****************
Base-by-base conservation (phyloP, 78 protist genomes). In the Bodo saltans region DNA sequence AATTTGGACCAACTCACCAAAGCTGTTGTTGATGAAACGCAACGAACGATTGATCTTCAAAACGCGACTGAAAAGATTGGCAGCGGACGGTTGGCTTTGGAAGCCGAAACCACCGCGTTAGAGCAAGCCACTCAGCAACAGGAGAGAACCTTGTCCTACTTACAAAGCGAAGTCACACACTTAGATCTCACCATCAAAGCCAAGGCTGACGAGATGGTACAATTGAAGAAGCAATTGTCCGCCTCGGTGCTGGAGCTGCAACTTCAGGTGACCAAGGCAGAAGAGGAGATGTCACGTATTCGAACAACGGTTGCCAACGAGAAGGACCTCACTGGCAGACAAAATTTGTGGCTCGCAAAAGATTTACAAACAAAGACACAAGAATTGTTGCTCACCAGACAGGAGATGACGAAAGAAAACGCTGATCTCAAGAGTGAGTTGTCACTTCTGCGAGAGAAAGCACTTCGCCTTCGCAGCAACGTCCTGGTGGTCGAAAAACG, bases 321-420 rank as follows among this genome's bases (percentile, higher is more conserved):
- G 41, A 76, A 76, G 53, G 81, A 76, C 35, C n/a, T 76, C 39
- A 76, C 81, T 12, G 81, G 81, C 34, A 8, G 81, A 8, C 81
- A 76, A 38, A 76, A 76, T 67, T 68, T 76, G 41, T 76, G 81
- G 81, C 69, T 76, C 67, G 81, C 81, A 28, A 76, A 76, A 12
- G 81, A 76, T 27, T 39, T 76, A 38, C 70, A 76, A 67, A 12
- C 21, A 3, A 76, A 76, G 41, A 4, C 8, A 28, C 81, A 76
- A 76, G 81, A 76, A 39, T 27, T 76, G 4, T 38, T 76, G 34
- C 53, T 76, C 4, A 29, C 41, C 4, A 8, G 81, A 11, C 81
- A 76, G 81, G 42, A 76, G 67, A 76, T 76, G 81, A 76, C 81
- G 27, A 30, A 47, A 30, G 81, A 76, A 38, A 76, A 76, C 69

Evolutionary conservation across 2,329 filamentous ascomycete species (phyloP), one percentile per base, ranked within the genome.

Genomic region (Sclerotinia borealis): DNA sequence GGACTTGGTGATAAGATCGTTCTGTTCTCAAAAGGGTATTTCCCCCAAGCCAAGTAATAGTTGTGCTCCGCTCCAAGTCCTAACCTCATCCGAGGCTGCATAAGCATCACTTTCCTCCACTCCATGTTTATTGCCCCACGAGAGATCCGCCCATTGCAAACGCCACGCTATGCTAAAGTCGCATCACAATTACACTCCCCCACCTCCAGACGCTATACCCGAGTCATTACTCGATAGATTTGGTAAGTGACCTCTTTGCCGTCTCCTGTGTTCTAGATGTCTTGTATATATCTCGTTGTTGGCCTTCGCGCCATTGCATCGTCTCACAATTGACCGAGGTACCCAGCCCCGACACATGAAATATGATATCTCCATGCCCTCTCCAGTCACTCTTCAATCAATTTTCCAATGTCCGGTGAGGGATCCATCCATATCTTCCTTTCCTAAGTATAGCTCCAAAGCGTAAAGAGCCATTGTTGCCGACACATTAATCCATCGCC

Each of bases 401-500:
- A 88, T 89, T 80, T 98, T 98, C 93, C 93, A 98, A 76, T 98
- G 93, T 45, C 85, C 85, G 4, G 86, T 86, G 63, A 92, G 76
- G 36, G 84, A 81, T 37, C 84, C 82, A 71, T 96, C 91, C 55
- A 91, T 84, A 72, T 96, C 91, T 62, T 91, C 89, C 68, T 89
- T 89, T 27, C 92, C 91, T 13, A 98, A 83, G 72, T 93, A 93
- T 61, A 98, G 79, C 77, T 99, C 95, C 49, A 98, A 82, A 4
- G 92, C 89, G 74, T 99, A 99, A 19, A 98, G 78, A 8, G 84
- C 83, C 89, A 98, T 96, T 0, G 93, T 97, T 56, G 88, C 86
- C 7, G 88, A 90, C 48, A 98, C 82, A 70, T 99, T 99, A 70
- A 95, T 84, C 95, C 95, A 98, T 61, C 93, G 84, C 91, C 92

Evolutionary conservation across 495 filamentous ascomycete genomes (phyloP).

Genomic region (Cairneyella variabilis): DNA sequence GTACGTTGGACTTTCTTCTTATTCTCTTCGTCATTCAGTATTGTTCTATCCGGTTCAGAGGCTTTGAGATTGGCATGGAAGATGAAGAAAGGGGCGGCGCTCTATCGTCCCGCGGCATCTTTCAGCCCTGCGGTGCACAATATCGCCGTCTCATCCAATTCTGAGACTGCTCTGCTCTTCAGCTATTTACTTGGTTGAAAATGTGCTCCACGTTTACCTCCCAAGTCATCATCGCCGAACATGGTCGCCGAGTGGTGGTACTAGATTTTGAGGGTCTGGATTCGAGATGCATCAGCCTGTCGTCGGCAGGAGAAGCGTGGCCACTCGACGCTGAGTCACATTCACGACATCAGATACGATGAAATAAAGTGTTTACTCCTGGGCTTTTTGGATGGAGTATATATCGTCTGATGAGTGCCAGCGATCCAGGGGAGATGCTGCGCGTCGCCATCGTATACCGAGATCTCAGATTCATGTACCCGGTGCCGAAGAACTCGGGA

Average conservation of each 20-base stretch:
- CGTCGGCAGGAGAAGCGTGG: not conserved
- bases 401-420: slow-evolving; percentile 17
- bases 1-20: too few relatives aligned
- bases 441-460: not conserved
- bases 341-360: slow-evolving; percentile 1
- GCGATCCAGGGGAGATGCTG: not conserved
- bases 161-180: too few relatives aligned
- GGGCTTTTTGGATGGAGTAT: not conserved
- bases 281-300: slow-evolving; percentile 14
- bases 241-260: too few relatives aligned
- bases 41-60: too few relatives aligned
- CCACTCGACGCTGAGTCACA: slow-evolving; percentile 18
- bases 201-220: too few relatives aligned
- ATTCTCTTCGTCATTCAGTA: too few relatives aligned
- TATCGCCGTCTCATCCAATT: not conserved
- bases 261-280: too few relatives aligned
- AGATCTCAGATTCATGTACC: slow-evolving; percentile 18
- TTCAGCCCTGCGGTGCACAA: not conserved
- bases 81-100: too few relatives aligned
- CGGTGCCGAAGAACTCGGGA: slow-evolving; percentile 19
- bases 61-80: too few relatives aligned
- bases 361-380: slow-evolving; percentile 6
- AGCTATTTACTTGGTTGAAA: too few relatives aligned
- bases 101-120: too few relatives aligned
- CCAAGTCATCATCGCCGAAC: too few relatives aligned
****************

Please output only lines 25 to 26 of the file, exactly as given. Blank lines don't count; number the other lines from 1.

Evolutionary conservation across 495 filamentous ascomycete genomes (phyloP).

Genomic region (Cairneyella variabilis): DNA sequence GTACGTTGGACTTTCTTCTTATTCTCTTCGTCATTCAGTATTGTTCTATCCGGTTCAGAGGCTTTGAGATTGGCATGGAAGATGAAGAAAGGGGCGGCGCTCTATCGTCCCGCGGCATCTTTCAGCCCTGCGGTGCACAATATCGCCGTCTCATCCAATTCTGAGACTGCTCTGCTCTTCAGCTATTTACTTGGTTGAAAATGTGCTCCACGTTTACCTCCCAAGTCATCATCGCCGAACATGGTCGCCGAGTGGTGGTACTAGATTTTGAGGGTCTGGATTCGAGATGCATCAGCCTGTCGTCGGCAGGAGAAGCGTGGCCACTCGACGCTGAGTCACATTCACGACATCAGATACGATGAAATAAAGTGTTTACTCCTGGGCTTTTTGGATGGAGTATATATCGTCTGATGAGTGCCAGCGATCCAGGGGAGATGCTGCGCGTCGCCATCGTATACCGAGATCTCAGATTCATGTACCCGGTGCCGAAGAACTCGGGA